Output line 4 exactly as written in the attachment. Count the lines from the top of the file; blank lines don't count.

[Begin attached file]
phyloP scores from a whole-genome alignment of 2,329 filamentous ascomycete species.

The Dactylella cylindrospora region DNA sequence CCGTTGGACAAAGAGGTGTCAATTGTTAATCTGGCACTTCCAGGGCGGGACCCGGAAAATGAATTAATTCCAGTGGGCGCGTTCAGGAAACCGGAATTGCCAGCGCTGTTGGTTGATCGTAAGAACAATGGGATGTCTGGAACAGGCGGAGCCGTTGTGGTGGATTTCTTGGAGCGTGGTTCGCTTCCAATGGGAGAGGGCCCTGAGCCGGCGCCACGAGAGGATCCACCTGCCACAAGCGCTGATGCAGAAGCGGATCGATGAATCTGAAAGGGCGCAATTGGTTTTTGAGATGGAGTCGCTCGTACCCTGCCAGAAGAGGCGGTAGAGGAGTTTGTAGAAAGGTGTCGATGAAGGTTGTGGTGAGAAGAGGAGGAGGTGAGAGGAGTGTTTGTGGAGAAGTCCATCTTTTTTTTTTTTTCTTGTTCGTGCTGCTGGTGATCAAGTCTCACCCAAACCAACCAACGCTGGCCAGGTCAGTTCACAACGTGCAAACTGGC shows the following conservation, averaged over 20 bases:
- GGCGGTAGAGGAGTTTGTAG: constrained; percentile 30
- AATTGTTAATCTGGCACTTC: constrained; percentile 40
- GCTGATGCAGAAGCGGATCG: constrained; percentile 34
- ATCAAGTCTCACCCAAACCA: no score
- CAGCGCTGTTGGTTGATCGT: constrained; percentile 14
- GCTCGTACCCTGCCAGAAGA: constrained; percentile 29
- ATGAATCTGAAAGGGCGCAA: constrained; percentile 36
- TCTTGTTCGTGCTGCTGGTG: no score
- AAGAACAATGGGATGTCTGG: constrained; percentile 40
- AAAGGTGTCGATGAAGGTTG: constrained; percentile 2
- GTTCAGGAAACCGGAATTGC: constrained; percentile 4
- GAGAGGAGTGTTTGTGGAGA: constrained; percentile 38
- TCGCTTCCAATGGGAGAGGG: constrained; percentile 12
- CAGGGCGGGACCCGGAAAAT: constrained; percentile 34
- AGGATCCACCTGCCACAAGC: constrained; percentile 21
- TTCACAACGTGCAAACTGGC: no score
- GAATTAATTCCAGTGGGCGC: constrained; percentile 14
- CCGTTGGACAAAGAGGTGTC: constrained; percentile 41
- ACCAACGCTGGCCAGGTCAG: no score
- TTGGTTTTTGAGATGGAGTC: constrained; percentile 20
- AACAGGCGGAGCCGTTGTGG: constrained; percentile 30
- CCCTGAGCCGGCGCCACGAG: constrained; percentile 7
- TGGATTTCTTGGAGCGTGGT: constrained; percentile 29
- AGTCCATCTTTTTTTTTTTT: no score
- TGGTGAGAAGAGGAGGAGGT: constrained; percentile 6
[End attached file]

- AATTGTTAATCTGGCACTTC: constrained; percentile 40